Credits where Credits Are (or Aren’t) Due:
Why Nurse Jackie has the Worst Credits Sequence in Television
January 3rd, 2010
When you write about television as much as I do, there are always ideas for posts floating around in your head – you get to the point where you can’t watch something without constructing a post around it, which can be somewhat daunting when you watch as much television as I do. However, through episode reviews and Twitter, most of those ideas get to the surface, which is usually enough to satiate my critical appetite enough to keep them from overpowering the rest of my life.
However, I don’t think I’ve ever quite said enough about one particular subject, because every time I think about it my blood figuratively boils. And so when Daniel Fienberg and Alan Sepinwall prompted a discussion on Twitter this afternoon about opening credits sequences (in particular the apparently quite good opening to FOX’s Human Target, debuting later this month), I knew it was finally the chance to discuss in further detail the degree to which I despise and loathe the opening credits sequence to Showtime’s Nurse Jackie.
And how, while I understand why Alan would lament the loss of the credits sequence to both supposed audience impatience and shorter running times, there are some shows where all the opening credits do is hearken back to an identity that the show is either no longer associated with or, worse yet, was never associated with to begin with.
Fall 2008 Pilot Preview
[As per pilot screener regulations, this is a preview and not a review. The content of the series may change between now and the show’s official airing, so all thoughts are of a preliminary nature pending said changes. For a full review, tune in for the show’s September premiere.]
Having recently made my way into Six Feet Under’s fifth season, I’ve started to better understand the work of Alan Ball. That HBO series was known for its dramatic performances, its death-riddled plot points (Seriously, a lot of people die), and also its inability (for better or worse) to keep a consistent tone. One moment you’re laughing at two characters, and the next you’re getting punched in the face by a cold reality. It’s a visceral television experience, and one that I’m still kind of torn on. I’m capable of appreciating the work I’m seeing, but there’s something that keeps me from really engaging with it, likely out of fear of “getting hurt” in the process.
That left me at least mildly tentative heading into Ball’s latest project, an adaptation of the Southern Vampire novels by Charlaine Harris. HBO’s True Blood is the story of Sookie Stackhouse, a young waitress with a special power who is making a living in an exciting time for America. Vampires have “come out” as it were, emerging as real citizens with their own lobbyists after the Japanese were able to manufacture synthetic blood that “suits their dietary needs.” It’s a strong setup that seems like it’s got a lot of broad potential, but it’s intriguing to see that its trajectory is far more fantastical than I had imagined.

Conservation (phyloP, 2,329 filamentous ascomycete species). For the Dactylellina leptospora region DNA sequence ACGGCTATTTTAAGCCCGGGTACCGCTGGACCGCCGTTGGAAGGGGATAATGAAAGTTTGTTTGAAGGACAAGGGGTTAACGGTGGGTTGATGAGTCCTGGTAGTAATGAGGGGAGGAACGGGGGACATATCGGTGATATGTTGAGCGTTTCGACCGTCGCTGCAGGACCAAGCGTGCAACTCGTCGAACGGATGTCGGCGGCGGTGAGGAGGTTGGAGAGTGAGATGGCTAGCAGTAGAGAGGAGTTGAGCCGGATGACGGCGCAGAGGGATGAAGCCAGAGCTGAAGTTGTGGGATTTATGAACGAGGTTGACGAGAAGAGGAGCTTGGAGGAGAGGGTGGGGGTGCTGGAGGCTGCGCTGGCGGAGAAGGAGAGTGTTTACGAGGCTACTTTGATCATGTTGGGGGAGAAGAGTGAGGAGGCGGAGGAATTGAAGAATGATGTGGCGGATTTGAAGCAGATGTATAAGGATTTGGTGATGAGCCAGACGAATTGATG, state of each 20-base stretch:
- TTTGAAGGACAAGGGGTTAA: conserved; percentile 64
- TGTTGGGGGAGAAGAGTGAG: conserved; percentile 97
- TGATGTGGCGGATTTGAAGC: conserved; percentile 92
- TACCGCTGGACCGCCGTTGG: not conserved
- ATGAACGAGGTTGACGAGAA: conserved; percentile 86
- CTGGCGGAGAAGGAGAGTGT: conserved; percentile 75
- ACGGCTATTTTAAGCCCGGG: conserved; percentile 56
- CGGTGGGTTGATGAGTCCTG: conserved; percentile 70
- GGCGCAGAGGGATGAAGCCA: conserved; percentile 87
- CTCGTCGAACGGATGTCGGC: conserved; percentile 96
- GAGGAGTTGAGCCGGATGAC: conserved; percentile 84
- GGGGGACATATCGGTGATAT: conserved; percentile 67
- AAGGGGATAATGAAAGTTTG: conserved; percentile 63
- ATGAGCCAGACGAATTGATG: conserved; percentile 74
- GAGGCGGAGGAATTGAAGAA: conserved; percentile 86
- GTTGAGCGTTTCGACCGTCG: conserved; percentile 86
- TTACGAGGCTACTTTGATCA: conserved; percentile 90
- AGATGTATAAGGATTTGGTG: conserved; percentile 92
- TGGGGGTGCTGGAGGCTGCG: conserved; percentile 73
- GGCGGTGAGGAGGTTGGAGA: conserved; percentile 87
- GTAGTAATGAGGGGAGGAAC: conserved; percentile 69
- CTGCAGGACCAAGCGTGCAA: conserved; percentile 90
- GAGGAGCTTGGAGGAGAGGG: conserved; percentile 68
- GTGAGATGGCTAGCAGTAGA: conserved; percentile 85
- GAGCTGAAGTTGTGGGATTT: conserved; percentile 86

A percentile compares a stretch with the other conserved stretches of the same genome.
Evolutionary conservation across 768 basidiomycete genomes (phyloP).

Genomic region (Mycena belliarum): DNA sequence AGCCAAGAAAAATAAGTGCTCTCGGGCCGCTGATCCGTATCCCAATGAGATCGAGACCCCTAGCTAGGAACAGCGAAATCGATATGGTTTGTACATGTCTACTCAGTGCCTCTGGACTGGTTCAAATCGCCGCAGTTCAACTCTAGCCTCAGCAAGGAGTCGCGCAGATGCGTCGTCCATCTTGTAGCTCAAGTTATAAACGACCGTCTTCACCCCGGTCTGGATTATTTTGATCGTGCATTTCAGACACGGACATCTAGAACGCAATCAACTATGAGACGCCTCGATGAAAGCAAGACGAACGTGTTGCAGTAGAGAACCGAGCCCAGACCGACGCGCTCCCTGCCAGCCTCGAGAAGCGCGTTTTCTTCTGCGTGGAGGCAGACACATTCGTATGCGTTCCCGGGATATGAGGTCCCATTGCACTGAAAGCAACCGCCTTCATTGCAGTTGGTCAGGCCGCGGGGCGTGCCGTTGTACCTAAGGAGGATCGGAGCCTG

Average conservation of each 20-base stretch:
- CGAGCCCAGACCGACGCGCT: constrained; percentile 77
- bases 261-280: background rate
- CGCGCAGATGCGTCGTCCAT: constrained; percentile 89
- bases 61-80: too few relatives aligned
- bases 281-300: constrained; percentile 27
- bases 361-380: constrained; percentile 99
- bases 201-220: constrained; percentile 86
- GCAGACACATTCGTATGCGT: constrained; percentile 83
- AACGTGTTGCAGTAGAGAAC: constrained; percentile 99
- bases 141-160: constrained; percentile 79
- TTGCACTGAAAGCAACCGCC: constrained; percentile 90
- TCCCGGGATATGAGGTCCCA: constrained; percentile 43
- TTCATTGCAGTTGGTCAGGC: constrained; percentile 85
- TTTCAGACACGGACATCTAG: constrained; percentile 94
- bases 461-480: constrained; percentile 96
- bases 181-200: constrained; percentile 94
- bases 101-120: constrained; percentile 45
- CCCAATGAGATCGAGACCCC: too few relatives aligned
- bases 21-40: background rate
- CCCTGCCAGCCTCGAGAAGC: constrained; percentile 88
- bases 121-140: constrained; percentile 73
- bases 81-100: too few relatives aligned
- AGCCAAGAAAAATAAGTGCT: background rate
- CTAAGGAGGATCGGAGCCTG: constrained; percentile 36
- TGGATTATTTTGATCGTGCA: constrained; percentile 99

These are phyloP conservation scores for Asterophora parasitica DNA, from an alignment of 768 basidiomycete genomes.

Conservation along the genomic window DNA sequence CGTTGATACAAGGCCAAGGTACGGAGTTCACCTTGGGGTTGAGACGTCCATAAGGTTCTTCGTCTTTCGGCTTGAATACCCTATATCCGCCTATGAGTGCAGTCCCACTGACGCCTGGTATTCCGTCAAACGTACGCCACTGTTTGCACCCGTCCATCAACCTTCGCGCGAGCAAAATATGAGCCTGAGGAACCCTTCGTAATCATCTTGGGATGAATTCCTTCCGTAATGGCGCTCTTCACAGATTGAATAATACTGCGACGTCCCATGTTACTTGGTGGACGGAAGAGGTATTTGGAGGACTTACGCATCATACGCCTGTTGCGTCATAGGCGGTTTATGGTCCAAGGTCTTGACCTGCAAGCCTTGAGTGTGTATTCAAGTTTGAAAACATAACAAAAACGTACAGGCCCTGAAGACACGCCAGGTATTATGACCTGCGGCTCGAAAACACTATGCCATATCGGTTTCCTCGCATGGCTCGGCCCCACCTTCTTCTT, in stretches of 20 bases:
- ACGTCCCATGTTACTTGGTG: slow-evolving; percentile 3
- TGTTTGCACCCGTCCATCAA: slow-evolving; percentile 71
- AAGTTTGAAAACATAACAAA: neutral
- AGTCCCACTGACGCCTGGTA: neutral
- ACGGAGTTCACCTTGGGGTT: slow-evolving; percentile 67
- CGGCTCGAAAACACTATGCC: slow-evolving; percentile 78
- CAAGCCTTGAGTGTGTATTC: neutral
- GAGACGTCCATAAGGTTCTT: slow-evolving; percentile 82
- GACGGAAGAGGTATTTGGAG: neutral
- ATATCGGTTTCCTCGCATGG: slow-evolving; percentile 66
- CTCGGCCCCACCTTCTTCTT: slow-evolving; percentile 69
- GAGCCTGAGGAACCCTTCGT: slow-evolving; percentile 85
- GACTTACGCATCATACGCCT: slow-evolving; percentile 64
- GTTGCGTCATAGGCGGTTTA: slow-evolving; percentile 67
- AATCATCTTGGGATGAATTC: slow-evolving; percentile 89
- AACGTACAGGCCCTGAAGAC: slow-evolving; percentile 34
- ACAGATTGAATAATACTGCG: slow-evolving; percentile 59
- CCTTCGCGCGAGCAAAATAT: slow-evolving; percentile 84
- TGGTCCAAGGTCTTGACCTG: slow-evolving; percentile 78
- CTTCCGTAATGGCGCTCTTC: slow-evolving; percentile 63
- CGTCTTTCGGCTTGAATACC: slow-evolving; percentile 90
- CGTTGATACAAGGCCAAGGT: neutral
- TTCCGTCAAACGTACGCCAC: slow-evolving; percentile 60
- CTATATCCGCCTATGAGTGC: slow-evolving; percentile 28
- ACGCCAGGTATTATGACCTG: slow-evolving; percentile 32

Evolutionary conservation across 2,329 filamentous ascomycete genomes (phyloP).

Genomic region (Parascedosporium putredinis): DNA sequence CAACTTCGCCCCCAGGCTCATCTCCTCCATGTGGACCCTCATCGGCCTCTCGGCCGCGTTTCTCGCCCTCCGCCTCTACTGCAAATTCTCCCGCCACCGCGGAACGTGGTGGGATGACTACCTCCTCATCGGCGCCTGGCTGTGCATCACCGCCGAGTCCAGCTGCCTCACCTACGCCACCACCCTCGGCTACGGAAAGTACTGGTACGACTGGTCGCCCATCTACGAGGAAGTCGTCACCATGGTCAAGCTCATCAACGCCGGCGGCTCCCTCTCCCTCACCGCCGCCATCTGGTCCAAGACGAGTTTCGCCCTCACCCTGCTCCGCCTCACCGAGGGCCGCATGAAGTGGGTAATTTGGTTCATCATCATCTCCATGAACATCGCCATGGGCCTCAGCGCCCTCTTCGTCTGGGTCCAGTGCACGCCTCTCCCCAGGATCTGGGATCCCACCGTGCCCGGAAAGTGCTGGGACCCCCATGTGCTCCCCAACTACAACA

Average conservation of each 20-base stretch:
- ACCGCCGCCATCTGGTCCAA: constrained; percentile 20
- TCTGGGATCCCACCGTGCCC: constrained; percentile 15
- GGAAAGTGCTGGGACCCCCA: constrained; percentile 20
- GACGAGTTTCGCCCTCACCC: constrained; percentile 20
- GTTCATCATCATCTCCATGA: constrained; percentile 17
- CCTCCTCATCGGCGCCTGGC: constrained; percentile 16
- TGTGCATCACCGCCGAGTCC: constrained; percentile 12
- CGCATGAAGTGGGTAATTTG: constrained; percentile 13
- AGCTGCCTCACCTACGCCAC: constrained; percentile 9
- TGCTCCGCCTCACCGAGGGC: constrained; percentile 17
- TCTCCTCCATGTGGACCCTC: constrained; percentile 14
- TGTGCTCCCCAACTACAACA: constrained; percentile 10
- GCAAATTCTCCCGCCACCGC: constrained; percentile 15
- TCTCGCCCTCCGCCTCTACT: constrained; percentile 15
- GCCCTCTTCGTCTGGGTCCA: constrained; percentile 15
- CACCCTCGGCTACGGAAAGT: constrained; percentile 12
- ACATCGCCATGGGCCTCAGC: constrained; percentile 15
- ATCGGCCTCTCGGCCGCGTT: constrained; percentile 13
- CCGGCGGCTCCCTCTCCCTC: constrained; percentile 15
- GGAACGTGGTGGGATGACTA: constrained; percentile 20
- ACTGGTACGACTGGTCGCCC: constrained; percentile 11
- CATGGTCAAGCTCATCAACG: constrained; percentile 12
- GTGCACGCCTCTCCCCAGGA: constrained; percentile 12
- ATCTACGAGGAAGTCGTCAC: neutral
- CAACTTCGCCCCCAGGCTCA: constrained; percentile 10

And that, I think, is a good thing considering Ball’s history in television.
As far as TV months go, you’d think that June would be pretty dead.
All the finales have ended, there is largely still a lack of quality in summer network offerings, and enough major films release that it seems that other media formats are outweighing my personal favourite.
However, at the same time, June is a month in which I have a fair amount of time: summer is here, DVD prices are continuing to drop rapidly, and after pontificating to great length over various finales there is a desire to continue on the same path. As a result of this, perhaps even more than last year, I have every intention on keeping busy during this month.
Most pressing is tonight’s guest spot on the /Filmcast, the official podcast of SlashFilm.com. My old pals from The Watchers have gone corporate, but with good reason: /Film’s a great site, and the podcast remains a great community in which to discuss film and television. I’ll be on for the first half hour of the show or so to discuss Lost’s season finale, so tune in @ the live uStream Channel at around 10 EST to listen to me attempt to condense 5000 words of analysis into quippy contributions to a group discussion!
Elsewhere, however, there’s plenty of other things to chat about.
First off, I’m in the process of what I’d like to call “Myles Meets HBO,” a chance for me to catch up on shows that aired on a cable network I didn’t get, and to a certain extent pre-date my interest in television. First and foremost, I am now 2+ seasons into Six Feet Under, a show I picked up on DVD and have been enjoying greatly (I’ll probably talk about this later in the week, maybe once I hit the official halfway point).